Heaven By Moscow self-devoted to a blaze
aiding Of dreadful sacrifice; by Russian blood
Heroism Lavished in fight with desperate hardihood;

of Hochheim

The unfeeling Elements no claim shall raise
To rob our Human-nature of just praise

For what she did and suffered. Pledges sure
Of a deliverance absolute and pure

She gave, if Faith might tread the beaten ways
Of Providence. But now did the Most High
Exalt his still small voice;—to quell that Host
Gathered his power, a manifest ally;

He, whose heapedwaves confounded the proud boast
Of Pharaoh, said to Famine, Snow, and Frost,
"Finish the strife by deadliest victory!"


The ABRUPTLY paused the strife; the field throughout Germans on Resting upon his arms each warrior stood, the Heights Checked in the very act and deed of blood, With breath suspended, like a listening scout. O Silence! thou wert mother of a shout That through the texture of yon azure dome Cleaves its glad way, a cry of harvest home Uttered to Heaven in ecstasy devout!

The barrier Rhine hath flashed, through battle-

On men who gaze heart-smitten by the view,
As if all Germany had felt the shock!

-Fly, wretched Gauls: ere they the charge renew
Who have seen-themselves now casting off the

The unconquerable Stream his course pursue.

Now that all hearts are glad, all faces bright,
Our aged Sovereign sits, to the ebb and flow
Of states and kingdoms, to their joy or woe,
Insensible. He sits deprived of sight,
And lamentably wrapt in twofold night,
Whom no weak hopes deceived; whose mind

Through perilous war, with regal fortitude,
Peace that should claim respect from lawless Might.
Dread King of Kings, vouchsafe a ray divine
To his forlorn condition! let thy grace
Upon his inner soul in mercy shine;
Permit his heart to kindle, and to embrace
(Though it were only for a moment's space)
The triumphs of this hour; for they are THINE!

DEAR Reliques! from a pit of vilest mould
Uprisen to lodge among ancestral kings;
And to inflict shame's salutary stings

On the remorseless hearts of men grown old
In a blind worship; men perversely bold

George III.

Feelings of a French Royalist on the Disinterment of the Duke

Even to this hour,—yet, some shall now forsake d'Enghien
Their monstrous Idol if the dead e'er spake
To warn the living; if truth were ever told
By aught redeemed out of the hollow grave:
O murdered Prince! meek, loyal, pious, brave!
The power
of retribution once was given !

But 'tis a rueful thought that willow bands
So often tie the thunder-wielding hands

Of Justice sent to earth from highest Heaven!

Occasioned INTREPID sons of Albion! not by you by the Battle Is life despised; ah no, the spacious earth of Waterloo Ne'er saw a race who held, by right of birth, So many objects to which love is due :

Ye slight not life-to God and Nature true;
But death, becoming death, is dearer far,
When duty bids you bleed in open war:
Hence hath your prowess quelled that impious crew.
Heroes!—for instant sacrifice prepared ;
Yet filled with ardour and on triumph bent
'Mid direst shocks of mortal accident-
To you who fell, and you whom slaughter spared
To guard the fallen, and consummate the event,
Your Country rears this sacred Monument !


Siege of O, FOR a kindling touch from that pure flame Vienna Which ministered, erewhile, to a sacrifice raised by

John Of gratitude, beneath Italian skies,

Sobieski In words like these. "Up, Voice of song! proclaim
Thy saintly rapture with celestial aim:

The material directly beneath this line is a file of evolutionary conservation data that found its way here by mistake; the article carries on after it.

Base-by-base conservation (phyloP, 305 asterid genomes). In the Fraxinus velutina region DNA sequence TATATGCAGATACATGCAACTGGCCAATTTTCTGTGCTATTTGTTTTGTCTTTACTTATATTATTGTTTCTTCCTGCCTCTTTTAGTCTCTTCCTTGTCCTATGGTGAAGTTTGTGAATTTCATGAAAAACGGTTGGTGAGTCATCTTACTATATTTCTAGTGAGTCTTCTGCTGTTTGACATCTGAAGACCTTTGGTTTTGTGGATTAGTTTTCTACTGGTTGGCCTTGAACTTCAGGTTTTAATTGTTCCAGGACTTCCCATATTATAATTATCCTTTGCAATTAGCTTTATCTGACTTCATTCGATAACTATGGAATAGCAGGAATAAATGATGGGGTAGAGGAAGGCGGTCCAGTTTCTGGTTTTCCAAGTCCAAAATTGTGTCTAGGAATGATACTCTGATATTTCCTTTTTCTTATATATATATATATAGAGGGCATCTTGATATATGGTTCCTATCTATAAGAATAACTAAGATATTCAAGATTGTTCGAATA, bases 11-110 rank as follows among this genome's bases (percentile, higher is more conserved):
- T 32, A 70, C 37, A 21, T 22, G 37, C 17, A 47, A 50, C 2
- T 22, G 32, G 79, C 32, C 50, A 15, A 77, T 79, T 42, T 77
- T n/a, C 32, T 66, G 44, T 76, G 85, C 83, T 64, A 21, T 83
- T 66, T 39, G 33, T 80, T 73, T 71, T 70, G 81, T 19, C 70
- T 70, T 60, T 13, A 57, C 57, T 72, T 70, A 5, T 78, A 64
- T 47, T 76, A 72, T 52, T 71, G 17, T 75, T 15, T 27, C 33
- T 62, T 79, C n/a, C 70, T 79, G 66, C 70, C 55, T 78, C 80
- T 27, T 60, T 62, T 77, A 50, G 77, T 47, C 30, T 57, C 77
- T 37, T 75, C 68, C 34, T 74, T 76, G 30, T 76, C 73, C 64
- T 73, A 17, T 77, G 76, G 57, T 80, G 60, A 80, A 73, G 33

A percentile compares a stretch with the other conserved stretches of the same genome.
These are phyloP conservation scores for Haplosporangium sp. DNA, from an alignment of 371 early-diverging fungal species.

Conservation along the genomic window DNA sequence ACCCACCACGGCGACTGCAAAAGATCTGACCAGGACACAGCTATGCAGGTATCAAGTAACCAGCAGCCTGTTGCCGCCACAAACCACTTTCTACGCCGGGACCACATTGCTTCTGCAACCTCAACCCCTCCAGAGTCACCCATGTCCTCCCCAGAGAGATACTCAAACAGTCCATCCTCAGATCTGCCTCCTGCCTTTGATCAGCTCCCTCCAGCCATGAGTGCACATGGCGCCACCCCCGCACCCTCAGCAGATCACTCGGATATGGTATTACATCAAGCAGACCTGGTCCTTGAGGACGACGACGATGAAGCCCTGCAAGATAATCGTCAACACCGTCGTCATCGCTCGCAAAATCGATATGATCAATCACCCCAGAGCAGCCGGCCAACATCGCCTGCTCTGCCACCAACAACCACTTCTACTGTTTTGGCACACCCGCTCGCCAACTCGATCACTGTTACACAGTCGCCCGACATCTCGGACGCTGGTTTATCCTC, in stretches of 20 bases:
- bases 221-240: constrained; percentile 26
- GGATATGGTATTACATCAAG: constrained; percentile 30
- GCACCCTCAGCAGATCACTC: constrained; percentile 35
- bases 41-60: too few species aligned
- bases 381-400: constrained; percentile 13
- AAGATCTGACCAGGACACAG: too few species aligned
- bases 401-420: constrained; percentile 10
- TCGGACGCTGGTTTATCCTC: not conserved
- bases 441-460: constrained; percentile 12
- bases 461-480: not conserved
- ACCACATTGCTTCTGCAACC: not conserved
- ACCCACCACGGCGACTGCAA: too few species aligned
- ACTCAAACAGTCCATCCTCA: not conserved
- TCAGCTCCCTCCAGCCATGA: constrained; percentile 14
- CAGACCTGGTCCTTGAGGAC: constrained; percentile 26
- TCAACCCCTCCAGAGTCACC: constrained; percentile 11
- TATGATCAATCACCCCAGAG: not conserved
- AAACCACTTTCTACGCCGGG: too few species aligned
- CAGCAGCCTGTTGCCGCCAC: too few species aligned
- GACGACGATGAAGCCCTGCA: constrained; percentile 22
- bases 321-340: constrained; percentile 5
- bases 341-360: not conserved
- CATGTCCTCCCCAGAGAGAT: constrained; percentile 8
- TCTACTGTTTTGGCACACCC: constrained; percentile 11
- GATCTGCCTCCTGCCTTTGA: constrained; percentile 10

For lo! the Imperial City stands released
From bondage threatened by the embattled East,
And Christendom respires; from guilt and shame
Redeemed, from miserable fear set free
By one day's feat, one mighty victory.

Chant the Deliverer's praise in every tongue! The Cross shall spread, the Crescent hath waxed dim;

He conquering, as in joyful Heaven is sung,

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by the Battle of Waterloo

THE Bard-whose soul is meek as dawning day, Occasioned
Yet trained to judgments righteously severe,
Fervid, yet conversant with holy fear,
As recognising one Almighty sway:
He-whose experienced eye can pierce the array
Of past events; to whom, in vision clear,
The aspiring heads of future things appear,
Like mountain-tops whose mists have rolled


Assoiled from all encumbrance of our time,
He only, if such breathe, in strains devout
Shall comprehend this victory sublime;
Shall worthily rehearse the hideous rout,
The triumph hau, which from their peaceful clime
Angels might welcome with a choral shout'


be grateful to your Peoples

EMPERORS and Kings, how oft have temples rung Emperors
With impious thanksgiving, the Almighty's scorn! and Kings,
How oft above their altars have been hung
Trophies that led the good and wise to mourn
Triumphant wrong, battle of battle born,
And sorrow that to fruitless sorrow clung!
Now, from Heaven-sanctioned victory, Peace is


In this firm hour Salvation lifts her horn.
Glory to arms! But, conscious that the nerve
Of popular reason, long mistrusted, freed
Your thrones, ye Powers, from duty fear to swerve!
Be just, be grateful; nor, the oppressor's creed
Reviving, heavier chastisement deserve
Than ever forced unpitied hearts to bleed.


Sonnets dedicated to Liberty and Order

Levelling "PEOPLE! your chains are severing link by link; of Classes Soon shall the Rich be levelled down-the Poor 1831 Meet them half way." Vain boast! for These,

the more

They thus would rise, must low and lower sink
Till, by repentance stung, they fear to think;
While all lie prostrate, save the tyrant few
Bent in quick turns each other to undo,
And mix the poison, they themselves must drink.
Mistrust thyself, vain Country! cease to cry
"Knowledge will save me from the threatened woe."
For, if than other rash ones more thou know,
Yet on presumptuous wing as far would fly
Above thy knowledge as they dared to go,
Thou wilt provoke a heavier penalty.

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